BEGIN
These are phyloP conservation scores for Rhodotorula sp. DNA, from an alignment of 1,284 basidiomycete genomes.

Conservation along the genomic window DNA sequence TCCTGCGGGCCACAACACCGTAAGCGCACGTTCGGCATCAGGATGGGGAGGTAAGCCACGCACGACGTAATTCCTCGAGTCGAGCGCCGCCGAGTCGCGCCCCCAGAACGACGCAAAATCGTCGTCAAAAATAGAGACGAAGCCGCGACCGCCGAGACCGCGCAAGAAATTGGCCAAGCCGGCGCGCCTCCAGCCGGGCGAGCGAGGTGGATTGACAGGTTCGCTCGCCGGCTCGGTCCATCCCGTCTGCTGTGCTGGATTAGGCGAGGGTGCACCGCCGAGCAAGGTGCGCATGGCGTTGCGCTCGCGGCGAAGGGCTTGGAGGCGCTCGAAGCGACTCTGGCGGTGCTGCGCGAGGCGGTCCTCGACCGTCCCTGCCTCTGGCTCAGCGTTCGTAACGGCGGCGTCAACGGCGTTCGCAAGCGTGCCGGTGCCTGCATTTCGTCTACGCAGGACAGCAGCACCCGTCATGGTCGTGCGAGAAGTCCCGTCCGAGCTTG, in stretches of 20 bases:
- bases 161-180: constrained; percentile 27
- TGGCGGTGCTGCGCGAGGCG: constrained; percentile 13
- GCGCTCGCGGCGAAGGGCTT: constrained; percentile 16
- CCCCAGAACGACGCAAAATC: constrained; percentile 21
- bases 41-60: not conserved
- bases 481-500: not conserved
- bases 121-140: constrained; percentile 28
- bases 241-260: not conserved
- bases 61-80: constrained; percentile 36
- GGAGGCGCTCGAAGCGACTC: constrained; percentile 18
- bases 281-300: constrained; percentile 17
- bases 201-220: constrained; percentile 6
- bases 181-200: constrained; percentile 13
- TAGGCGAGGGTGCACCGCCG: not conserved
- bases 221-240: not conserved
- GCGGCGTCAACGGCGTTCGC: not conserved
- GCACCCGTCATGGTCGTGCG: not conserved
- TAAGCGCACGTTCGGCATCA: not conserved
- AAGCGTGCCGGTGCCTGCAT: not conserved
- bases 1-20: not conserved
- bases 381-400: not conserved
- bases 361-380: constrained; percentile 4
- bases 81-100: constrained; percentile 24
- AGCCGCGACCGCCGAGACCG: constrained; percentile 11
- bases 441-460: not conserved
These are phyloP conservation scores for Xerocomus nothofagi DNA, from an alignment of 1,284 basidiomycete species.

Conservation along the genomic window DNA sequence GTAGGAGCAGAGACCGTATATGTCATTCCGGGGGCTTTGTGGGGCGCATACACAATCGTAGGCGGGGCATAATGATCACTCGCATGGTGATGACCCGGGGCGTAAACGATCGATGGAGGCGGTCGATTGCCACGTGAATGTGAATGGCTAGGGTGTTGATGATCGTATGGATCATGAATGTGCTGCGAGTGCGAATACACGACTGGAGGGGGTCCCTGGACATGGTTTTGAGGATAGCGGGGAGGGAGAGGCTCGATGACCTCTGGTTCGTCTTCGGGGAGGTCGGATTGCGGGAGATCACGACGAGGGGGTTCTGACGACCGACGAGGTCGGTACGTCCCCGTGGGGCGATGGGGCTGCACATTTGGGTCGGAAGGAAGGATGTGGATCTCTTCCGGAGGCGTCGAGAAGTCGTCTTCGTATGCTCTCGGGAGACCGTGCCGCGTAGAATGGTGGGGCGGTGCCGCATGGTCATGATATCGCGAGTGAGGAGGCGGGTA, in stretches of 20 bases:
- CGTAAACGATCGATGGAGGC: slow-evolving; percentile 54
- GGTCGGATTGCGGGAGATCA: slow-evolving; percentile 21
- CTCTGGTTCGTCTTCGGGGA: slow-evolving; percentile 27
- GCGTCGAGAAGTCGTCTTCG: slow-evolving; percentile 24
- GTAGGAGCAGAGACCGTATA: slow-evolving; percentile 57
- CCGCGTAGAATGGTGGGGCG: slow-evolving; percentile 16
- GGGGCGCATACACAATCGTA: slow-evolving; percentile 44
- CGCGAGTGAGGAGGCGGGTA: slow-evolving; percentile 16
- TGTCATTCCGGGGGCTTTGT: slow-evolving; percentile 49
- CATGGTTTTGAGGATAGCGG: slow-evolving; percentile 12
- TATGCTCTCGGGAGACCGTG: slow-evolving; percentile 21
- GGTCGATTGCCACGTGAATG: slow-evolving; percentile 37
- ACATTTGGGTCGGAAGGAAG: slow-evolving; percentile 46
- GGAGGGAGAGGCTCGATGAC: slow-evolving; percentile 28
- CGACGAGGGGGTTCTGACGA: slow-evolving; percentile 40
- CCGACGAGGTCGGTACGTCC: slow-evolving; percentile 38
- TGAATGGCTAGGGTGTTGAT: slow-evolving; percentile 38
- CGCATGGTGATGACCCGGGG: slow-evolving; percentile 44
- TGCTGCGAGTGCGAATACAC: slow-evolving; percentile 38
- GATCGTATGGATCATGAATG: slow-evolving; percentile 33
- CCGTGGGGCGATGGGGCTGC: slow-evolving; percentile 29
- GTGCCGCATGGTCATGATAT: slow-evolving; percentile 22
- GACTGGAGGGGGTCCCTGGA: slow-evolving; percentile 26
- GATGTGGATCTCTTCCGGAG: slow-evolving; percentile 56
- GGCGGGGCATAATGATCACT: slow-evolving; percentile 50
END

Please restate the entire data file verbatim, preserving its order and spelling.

These are phyloP conservation scores for Rhodotorula sp. DNA, from an alignment of 1,284 basidiomycete genomes.

Conservation along the genomic window DNA sequence TCCTGCGGGCCACAACACCGTAAGCGCACGTTCGGCATCAGGATGGGGAGGTAAGCCACGCACGACGTAATTCCTCGAGTCGAGCGCCGCCGAGTCGCGCCCCCAGAACGACGCAAAATCGTCGTCAAAAATAGAGACGAAGCCGCGACCGCCGAGACCGCGCAAGAAATTGGCCAAGCCGGCGCGCCTCCAGCCGGGCGAGCGAGGTGGATTGACAGGTTCGCTCGCCGGCTCGGTCCATCCCGTCTGCTGTGCTGGATTAGGCGAGGGTGCACCGCCGAGCAAGGTGCGCATGGCGTTGCGCTCGCGGCGAAGGGCTTGGAGGCGCTCGAAGCGACTCTGGCGGTGCTGCGCGAGGCGGTCCTCGACCGTCCCTGCCTCTGGCTCAGCGTTCGTAACGGCGGCGTCAACGGCGTTCGCAAGCGTGCCGGTGCCTGCATTTCGTCTACGCAGGACAGCAGCACCCGTCATGGTCGTGCGAGAAGTCCCGTCCGAGCTTG, in stretches of 20 bases:
- bases 161-180: constrained; percentile 27
- TGGCGGTGCTGCGCGAGGCG: constrained; percentile 13
- GCGCTCGCGGCGAAGGGCTT: constrained; percentile 16
- CCCCAGAACGACGCAAAATC: constrained; percentile 21
- bases 41-60: not conserved
- bases 481-500: not conserved
- bases 121-140: constrained; percentile 28
- bases 241-260: not conserved
- bases 61-80: constrained; percentile 36
- GGAGGCGCTCGAAGCGACTC: constrained; percentile 18
- bases 281-300: constrained; percentile 17
- bases 201-220: constrained; percentile 6
- bases 181-200: constrained; percentile 13
- TAGGCGAGGGTGCACCGCCG: not conserved
- bases 221-240: not conserved
- GCGGCGTCAACGGCGTTCGC: not conserved
- GCACCCGTCATGGTCGTGCG: not conserved
- TAAGCGCACGTTCGGCATCA: not conserved
- AAGCGTGCCGGTGCCTGCAT: not conserved
- bases 1-20: not conserved
- bases 381-400: not conserved
- bases 361-380: constrained; percentile 4
- bases 81-100: constrained; percentile 24
- AGCCGCGACCGCCGAGACCG: constrained; percentile 11
- bases 441-460: not conserved
These are phyloP conservation scores for Xerocomus nothofagi DNA, from an alignment of 1,284 basidiomycete species.

Conservation along the genomic window DNA sequence GTAGGAGCAGAGACCGTATATGTCATTCCGGGGGCTTTGTGGGGCGCATACACAATCGTAGGCGGGGCATAATGATCACTCGCATGGTGATGACCCGGGGCGTAAACGATCGATGGAGGCGGTCGATTGCCACGTGAATGTGAATGGCTAGGGTGTTGATGATCGTATGGATCATGAATGTGCTGCGAGTGCGAATACACGACTGGAGGGGGTCCCTGGACATGGTTTTGAGGATAGCGGGGAGGGAGAGGCTCGATGACCTCTGGTTCGTCTTCGGGGAGGTCGGATTGCGGGAGATCACGACGAGGGGGTTCTGACGACCGACGAGGTCGGTACGTCCCCGTGGGGCGATGGGGCTGCACATTTGGGTCGGAAGGAAGGATGTGGATCTCTTCCGGAGGCGTCGAGAAGTCGTCTTCGTATGCTCTCGGGAGACCGTGCCGCGTAGAATGGTGGGGCGGTGCCGCATGGTCATGATATCGCGAGTGAGGAGGCGGGTA, in stretches of 20 bases:
- CGTAAACGATCGATGGAGGC: slow-evolving; percentile 54
- GGTCGGATTGCGGGAGATCA: slow-evolving; percentile 21
- CTCTGGTTCGTCTTCGGGGA: slow-evolving; percentile 27
- GCGTCGAGAAGTCGTCTTCG: slow-evolving; percentile 24
- GTAGGAGCAGAGACCGTATA: slow-evolving; percentile 57
- CCGCGTAGAATGGTGGGGCG: slow-evolving; percentile 16
- GGGGCGCATACACAATCGTA: slow-evolving; percentile 44
- CGCGAGTGAGGAGGCGGGTA: slow-evolving; percentile 16
- TGTCATTCCGGGGGCTTTGT: slow-evolving; percentile 49
- CATGGTTTTGAGGATAGCGG: slow-evolving; percentile 12
- TATGCTCTCGGGAGACCGTG: slow-evolving; percentile 21
- GGTCGATTGCCACGTGAATG: slow-evolving; percentile 37
- ACATTTGGGTCGGAAGGAAG: slow-evolving; percentile 46
- GGAGGGAGAGGCTCGATGAC: slow-evolving; percentile 28
- CGACGAGGGGGTTCTGACGA: slow-evolving; percentile 40
- CCGACGAGGTCGGTACGTCC: slow-evolving; percentile 38
- TGAATGGCTAGGGTGTTGAT: slow-evolving; percentile 38
- CGCATGGTGATGACCCGGGG: slow-evolving; percentile 44
- TGCTGCGAGTGCGAATACAC: slow-evolving; percentile 38
- GATCGTATGGATCATGAATG: slow-evolving; percentile 33
- CCGTGGGGCGATGGGGCTGC: slow-evolving; percentile 29
- GTGCCGCATGGTCATGATAT: slow-evolving; percentile 22
- GACTGGAGGGGGTCCCTGGA: slow-evolving; percentile 26
- GATGTGGATCTCTTCCGGAG: slow-evolving; percentile 56
- GGCGGGGCATAATGATCACT: slow-evolving; percentile 50